The three fully seen samples are three examples of the hard problem that demand a yet unknown scientific explanation. The fourth colour (which now seems to me much more intriguing, to be honest) only presents the ‘easy problem’ of awareness. But strangely enough, they can not be distinguished by D/g. Or, if he can, not in a way that he can think or talk about it.
 It is even more difficult with the ‘halfway’ experience of a painting that partly evokes subjective qualities. The quality of the piece is an aggregation of the qualities of the parts, so the ‘incorrigible phenomenal belief’ about the picture as a whole is partly constituted by false zombie judgments.
Or maybe intuitively stronger: take the sound of a chord, where all but one tone are phenomenally put off.
 You could say: no, we don’t mean with ‘importance’ what we normally mean, but we mean it in a special sense, as ‘phenomenal importance’, which apparently plays no role in our life – ‘role’ here to be taken as ‘making a difference anywhere outside itself’ – , but it is nevertheless there!
Maybe we should call this deflationary importance, some kind of ‘couldn’t care less importance’. The qualities of beauty do not make us linger, the qualities of jokes do not make us laugh, the qualities of pain do not make us pull back our hand from the fire.
 True, Chalmers uses ‘surprising’ in a different context. Meaning that it is not obvious that consciousness should arise. Still, also in this case, it is not ‘surprising’ as what we normally mean with it.
 Related is an important point in Brent Silby 1998: ‘Attempting to imagine a zombie involves imagining ‘what it would be like’ to be a zombie and have no conscious experiences. … How can we imagine what it is like to be something when there is nothing it is like to be it?’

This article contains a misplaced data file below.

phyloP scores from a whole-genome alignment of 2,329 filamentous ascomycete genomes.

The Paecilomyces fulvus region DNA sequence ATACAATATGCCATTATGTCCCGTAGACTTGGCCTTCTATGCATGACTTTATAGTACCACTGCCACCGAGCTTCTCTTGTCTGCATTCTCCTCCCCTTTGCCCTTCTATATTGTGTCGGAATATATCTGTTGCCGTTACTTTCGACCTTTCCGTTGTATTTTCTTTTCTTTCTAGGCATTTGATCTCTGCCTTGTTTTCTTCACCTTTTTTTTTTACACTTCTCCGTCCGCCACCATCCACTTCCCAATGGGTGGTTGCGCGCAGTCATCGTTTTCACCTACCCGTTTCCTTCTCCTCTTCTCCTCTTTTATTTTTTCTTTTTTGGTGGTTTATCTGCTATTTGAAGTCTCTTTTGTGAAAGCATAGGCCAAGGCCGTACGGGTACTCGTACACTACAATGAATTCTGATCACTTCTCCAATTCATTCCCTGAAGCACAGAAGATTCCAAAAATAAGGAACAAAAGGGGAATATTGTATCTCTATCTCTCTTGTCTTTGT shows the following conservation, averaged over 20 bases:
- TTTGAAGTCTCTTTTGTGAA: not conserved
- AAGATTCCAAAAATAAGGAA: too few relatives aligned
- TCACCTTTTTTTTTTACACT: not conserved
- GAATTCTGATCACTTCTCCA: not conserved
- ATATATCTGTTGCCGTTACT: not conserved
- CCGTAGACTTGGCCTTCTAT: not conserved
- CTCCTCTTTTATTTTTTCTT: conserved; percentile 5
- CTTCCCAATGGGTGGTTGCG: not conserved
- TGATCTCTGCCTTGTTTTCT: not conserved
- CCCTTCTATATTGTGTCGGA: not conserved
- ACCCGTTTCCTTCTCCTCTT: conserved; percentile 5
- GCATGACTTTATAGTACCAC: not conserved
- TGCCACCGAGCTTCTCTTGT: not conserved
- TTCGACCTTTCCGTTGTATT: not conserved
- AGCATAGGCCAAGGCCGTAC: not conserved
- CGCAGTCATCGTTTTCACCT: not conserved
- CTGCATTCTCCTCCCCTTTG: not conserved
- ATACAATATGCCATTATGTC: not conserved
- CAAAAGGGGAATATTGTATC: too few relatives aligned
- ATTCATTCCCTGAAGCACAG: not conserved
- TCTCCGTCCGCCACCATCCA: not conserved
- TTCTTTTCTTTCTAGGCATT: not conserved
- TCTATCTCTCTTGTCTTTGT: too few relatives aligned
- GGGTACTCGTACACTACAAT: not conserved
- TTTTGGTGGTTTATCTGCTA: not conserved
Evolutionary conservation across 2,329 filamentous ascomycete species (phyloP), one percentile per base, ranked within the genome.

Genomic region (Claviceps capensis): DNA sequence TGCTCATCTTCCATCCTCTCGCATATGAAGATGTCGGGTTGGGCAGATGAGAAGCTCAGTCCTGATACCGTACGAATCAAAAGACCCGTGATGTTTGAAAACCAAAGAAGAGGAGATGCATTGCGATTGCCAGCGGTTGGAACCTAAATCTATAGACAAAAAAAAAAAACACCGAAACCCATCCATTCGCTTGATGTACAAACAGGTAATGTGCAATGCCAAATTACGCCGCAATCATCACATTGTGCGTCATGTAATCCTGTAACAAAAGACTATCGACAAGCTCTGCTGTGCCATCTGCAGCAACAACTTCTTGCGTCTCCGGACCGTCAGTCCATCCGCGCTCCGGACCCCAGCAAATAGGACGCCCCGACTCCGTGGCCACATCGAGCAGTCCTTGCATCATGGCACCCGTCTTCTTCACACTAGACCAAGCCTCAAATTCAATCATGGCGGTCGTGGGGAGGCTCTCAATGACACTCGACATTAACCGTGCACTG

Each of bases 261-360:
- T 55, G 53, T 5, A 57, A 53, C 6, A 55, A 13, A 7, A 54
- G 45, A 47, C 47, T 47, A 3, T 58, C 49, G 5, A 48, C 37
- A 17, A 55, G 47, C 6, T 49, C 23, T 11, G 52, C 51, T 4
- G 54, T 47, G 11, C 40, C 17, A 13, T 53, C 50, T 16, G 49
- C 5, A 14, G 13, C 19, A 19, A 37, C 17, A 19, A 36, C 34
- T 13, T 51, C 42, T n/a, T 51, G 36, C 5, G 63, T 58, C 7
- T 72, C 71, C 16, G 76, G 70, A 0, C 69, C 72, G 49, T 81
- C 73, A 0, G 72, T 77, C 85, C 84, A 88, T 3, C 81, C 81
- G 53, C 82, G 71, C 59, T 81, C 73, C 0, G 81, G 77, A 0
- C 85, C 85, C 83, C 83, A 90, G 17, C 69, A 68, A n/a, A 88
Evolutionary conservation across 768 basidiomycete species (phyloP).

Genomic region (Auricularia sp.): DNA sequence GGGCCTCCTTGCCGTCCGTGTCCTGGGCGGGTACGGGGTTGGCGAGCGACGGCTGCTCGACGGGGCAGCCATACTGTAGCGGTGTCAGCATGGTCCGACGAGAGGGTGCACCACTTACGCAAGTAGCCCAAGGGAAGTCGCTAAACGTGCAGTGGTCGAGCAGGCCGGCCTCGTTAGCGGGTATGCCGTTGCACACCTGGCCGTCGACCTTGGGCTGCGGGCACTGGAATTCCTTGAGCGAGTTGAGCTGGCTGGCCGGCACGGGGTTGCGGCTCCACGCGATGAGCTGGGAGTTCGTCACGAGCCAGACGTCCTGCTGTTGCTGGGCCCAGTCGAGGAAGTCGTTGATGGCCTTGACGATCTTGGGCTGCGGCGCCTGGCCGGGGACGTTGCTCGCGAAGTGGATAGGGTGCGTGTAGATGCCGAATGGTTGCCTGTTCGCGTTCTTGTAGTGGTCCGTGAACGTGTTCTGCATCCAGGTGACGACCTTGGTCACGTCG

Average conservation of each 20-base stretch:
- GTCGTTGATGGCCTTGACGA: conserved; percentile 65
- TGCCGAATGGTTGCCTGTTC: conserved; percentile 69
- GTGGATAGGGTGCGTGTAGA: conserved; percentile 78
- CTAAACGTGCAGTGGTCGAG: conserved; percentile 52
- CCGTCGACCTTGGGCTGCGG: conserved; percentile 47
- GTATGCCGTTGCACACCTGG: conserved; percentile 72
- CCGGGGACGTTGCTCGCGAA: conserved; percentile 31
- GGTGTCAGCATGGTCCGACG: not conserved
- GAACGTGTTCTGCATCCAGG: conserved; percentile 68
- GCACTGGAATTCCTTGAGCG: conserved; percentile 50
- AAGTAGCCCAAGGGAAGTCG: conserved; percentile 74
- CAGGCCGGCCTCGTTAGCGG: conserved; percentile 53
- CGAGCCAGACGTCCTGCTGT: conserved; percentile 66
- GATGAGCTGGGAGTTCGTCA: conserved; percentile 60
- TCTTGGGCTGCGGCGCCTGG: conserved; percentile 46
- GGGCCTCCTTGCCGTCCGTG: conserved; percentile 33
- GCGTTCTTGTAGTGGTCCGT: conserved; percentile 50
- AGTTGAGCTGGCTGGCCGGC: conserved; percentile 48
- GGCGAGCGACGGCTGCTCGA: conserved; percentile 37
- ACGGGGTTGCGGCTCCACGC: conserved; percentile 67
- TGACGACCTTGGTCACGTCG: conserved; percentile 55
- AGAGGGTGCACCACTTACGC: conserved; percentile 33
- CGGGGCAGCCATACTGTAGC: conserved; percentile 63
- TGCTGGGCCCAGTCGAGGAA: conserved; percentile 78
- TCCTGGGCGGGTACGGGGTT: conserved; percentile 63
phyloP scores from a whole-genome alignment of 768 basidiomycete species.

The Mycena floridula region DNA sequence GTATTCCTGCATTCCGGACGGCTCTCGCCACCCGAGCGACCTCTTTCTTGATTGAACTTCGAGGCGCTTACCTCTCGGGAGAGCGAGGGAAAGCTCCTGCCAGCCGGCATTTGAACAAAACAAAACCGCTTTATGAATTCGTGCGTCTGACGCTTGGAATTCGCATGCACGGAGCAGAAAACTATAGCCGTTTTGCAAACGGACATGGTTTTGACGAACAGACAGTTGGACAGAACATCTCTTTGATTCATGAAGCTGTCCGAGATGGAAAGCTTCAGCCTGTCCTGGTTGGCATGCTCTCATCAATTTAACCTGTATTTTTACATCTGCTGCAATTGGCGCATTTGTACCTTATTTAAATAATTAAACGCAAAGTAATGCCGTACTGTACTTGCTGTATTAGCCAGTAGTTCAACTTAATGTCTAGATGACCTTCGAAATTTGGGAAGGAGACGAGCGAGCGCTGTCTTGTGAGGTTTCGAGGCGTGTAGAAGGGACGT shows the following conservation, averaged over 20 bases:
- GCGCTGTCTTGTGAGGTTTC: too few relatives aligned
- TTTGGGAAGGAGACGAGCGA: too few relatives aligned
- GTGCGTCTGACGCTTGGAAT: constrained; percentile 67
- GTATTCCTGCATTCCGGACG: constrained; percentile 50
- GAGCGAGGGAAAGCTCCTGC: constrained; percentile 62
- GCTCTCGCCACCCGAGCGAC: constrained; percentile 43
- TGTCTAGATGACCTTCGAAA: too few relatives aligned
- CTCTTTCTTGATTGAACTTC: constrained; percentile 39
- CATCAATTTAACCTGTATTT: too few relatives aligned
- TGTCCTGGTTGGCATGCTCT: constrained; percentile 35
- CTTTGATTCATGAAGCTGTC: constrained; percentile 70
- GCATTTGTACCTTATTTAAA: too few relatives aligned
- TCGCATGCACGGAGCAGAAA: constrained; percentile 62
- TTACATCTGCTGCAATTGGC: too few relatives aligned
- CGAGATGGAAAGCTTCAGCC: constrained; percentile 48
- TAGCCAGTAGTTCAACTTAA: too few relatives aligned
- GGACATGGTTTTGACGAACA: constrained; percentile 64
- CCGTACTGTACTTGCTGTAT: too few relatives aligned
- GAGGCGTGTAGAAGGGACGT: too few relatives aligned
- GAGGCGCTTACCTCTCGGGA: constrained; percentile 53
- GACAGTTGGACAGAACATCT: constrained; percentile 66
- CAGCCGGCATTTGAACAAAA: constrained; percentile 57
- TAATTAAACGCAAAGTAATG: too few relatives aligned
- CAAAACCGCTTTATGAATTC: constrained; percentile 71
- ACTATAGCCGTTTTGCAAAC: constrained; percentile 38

Although an attack on the perfect zombie possibility can also be seen as a defence for dualistic interactionism. Then the duality is best not seen as to lie between physical/psychological and phenomenal, but (pre-Rylean) between physical and the rest, or somewhere halfway the functional.
 Dennett 1991, p. 454
 Dennett 1991, p. 63-64; p. 386 ff. Chalmers, on the other hand, says that high-level explanations sometimes are reasonable (Chalmers 1996, p. 43). There is no point in explaining ‘Waterloo’ in quantum-mechanical terms. But even there: Waterloo cannot be explained by introducing something ‘waterlooish’. A historical – and thus high-level – explanation is relevant, but still the historic event of Napoleon’s defeat must be explained with events that are not identical to this event and that are partly responsible. These are the (historic) elements by which Waterloo is ‘reduced’.
 Calmers 1996, (note 3, Chapter 1) p. 359
 Locke 1690, book 2, chapter IV, paragraph 22. Although Chalmers of course tries to defend the realness of the second and so criticizes the tradition.
 Locke 1690, book 2, chapter VI, paragraph 14.
 Galilei 1623. An earlier account of this division is: Democritus 1986, fragment nr 100
 Clearly put in Wittgenstein 1999, for instance: #122, #115.
 An obvious cause for the success of the ‘inner world’, is that emotions are often accompanied by heart and belly sensations. Although the body can be seen as physical and so ‘out’, the ambiguous use of ‘in’ does the trick. The same accounts for thinking as a more silent, less outward, ‘whisper’. And for visualising with closed eyes, which is a world of subjects on itself. I do not discuss these subtle phenomena around imagination, feelings and thinking here, however interesting, as ‘consciousness’ as used by Chalmers can fully be understood with ‘normal’ phenomena. His zombie is negatively described by not having ‘nice green sensations’ etc. On Chalmers 1996, p. 11 he says: ‘a simple color sensation raises the question [of consciousness] as deeply as one’s experience of a Bach chorale’.